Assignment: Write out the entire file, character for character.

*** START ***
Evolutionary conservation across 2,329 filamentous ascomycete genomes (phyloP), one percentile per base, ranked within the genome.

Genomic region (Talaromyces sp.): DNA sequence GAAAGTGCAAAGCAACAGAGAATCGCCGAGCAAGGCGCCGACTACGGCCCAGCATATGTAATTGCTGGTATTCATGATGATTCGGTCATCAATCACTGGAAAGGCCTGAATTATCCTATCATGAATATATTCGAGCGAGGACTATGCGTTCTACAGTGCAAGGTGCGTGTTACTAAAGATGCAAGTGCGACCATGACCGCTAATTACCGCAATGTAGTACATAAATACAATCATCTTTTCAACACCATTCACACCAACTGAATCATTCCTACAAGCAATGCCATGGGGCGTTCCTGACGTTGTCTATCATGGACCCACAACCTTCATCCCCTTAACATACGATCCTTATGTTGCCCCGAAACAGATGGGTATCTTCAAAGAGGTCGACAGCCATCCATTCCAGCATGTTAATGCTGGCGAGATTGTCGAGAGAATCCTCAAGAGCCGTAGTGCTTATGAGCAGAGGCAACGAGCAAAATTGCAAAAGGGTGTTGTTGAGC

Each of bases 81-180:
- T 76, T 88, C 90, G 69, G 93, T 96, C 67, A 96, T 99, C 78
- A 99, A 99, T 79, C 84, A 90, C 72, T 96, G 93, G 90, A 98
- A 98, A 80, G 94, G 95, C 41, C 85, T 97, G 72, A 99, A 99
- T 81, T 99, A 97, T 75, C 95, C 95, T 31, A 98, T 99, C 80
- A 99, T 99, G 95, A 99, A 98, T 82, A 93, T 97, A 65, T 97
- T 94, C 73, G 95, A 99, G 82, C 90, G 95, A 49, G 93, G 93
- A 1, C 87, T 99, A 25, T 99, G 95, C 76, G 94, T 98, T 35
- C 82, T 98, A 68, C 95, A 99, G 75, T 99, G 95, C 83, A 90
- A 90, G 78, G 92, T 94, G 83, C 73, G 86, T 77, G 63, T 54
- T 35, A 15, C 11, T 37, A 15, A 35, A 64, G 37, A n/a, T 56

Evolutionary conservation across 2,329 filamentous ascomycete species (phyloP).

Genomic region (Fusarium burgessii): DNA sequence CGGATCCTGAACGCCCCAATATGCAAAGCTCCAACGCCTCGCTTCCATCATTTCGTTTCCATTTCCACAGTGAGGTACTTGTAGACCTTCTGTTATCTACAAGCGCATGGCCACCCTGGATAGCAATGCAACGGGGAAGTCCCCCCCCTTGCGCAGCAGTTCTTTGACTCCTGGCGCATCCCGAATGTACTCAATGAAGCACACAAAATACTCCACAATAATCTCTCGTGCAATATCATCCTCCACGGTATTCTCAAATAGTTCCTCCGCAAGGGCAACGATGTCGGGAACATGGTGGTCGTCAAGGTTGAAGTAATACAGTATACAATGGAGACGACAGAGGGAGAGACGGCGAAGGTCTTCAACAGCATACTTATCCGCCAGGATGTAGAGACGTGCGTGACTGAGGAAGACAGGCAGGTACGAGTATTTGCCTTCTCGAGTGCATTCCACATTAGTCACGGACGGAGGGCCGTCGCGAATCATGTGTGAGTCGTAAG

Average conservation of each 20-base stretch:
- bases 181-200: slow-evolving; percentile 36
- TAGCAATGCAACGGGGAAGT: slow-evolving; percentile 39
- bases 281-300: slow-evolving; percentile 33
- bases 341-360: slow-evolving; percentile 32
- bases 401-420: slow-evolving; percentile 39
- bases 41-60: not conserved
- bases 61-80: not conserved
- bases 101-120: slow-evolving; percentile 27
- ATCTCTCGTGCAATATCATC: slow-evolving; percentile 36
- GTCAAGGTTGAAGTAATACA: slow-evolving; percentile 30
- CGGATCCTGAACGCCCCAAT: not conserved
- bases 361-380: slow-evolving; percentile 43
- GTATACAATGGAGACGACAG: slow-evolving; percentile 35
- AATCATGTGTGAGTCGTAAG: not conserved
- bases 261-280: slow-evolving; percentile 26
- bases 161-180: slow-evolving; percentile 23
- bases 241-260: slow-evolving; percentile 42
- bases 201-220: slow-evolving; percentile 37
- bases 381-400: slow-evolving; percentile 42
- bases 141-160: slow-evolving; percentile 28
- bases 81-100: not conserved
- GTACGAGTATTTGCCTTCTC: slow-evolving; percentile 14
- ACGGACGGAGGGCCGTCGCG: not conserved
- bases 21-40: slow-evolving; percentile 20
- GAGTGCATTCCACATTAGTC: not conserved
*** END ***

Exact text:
Evolutionary conservation across 2,329 filamentous ascomycete genomes (phyloP), one percentile per base, ranked within the genome.

Genomic region (Talaromyces sp.): DNA sequence GAAAGTGCAAAGCAACAGAGAATCGCCGAGCAAGGCGCCGACTACGGCCCAGCATATGTAATTGCTGGTATTCATGATGATTCGGTCATCAATCACTGGAAAGGCCTGAATTATCCTATCATGAATATATTCGAGCGAGGACTATGCGTTCTACAGTGCAAGGTGCGTGTTACTAAAGATGCAAGTGCGACCATGACCGCTAATTACCGCAATGTAGTACATAAATACAATCATCTTTTCAACACCATTCACACCAACTGAATCATTCCTACAAGCAATGCCATGGGGCGTTCCTGACGTTGTCTATCATGGACCCACAACCTTCATCCCCTTAACATACGATCCTTATGTTGCCCCGAAACAGATGGGTATCTTCAAAGAGGTCGACAGCCATCCATTCCAGCATGTTAATGCTGGCGAGATTGTCGAGAGAATCCTCAAGAGCCGTAGTGCTTATGAGCAGAGGCAACGAGCAAAATTGCAAAAGGGTGTTGTTGAGC

Each of bases 81-180:
- T 76, T 88, C 90, G 69, G 93, T 96, C 67, A 96, T 99, C 78
- A 99, A 99, T 79, C 84, A 90, C 72, T 96, G 93, G 90, A 98
- A 98, A 80, G 94, G 95, C 41, C 85, T 97, G 72, A 99, A 99
- T 81, T 99, A 97, T 75, C 95, C 95, T 31, A 98, T 99, C 80
- A 99, T 99, G 95, A 99, A 98, T 82, A 93, T 97, A 65, T 97
- T 94, C 73, G 95, A 99, G 82, C 90, G 95, A 49, G 93, G 93
- A 1, C 87, T 99, A 25, T 99, G 95, C 76, G 94, T 98, T 35
- C 82, T 98, A 68, C 95, A 99, G 75, T 99, G 95, C 83, A 90
- A 90, G 78, G 92, T 94, G 83, C 73, G 86, T 77, G 63, T 54
- T 35, A 15, C 11, T 37, A 15, A 35, A 64, G 37, A n/a, T 56

Evolutionary conservation across 2,329 filamentous ascomycete species (phyloP).

Genomic region (Fusarium burgessii): DNA sequence CGGATCCTGAACGCCCCAATATGCAAAGCTCCAACGCCTCGCTTCCATCATTTCGTTTCCATTTCCACAGTGAGGTACTTGTAGACCTTCTGTTATCTACAAGCGCATGGCCACCCTGGATAGCAATGCAACGGGGAAGTCCCCCCCCTTGCGCAGCAGTTCTTTGACTCCTGGCGCATCCCGAATGTACTCAATGAAGCACACAAAATACTCCACAATAATCTCTCGTGCAATATCATCCTCCACGGTATTCTCAAATAGTTCCTCCGCAAGGGCAACGATGTCGGGAACATGGTGGTCGTCAAGGTTGAAGTAATACAGTATACAATGGAGACGACAGAGGGAGAGACGGCGAAGGTCTTCAACAGCATACTTATCCGCCAGGATGTAGAGACGTGCGTGACTGAGGAAGACAGGCAGGTACGAGTATTTGCCTTCTCGAGTGCATTCCACATTAGTCACGGACGGAGGGCCGTCGCGAATCATGTGTGAGTCGTAAG

Average conservation of each 20-base stretch:
- bases 181-200: slow-evolving; percentile 36
- TAGCAATGCAACGGGGAAGT: slow-evolving; percentile 39
- bases 281-300: slow-evolving; percentile 33
- bases 341-360: slow-evolving; percentile 32
- bases 401-420: slow-evolving; percentile 39
- bases 41-60: not conserved
- bases 61-80: not conserved
- bases 101-120: slow-evolving; percentile 27
- ATCTCTCGTGCAATATCATC: slow-evolving; percentile 36
- GTCAAGGTTGAAGTAATACA: slow-evolving; percentile 30
- CGGATCCTGAACGCCCCAAT: not conserved
- bases 361-380: slow-evolving; percentile 43
- GTATACAATGGAGACGACAG: slow-evolving; percentile 35
- AATCATGTGTGAGTCGTAAG: not conserved
- bases 261-280: slow-evolving; percentile 26
- bases 161-180: slow-evolving; percentile 23
- bases 241-260: slow-evolving; percentile 42
- bases 201-220: slow-evolving; percentile 37
- bases 381-400: slow-evolving; percentile 42
- bases 141-160: slow-evolving; percentile 28
- bases 81-100: not conserved
- GTACGAGTATTTGCCTTCTC: slow-evolving; percentile 14
- ACGGACGGAGGGCCGTCGCG: not conserved
- bases 21-40: slow-evolving; percentile 20
- GAGTGCATTCCACATTAGTC: not conserved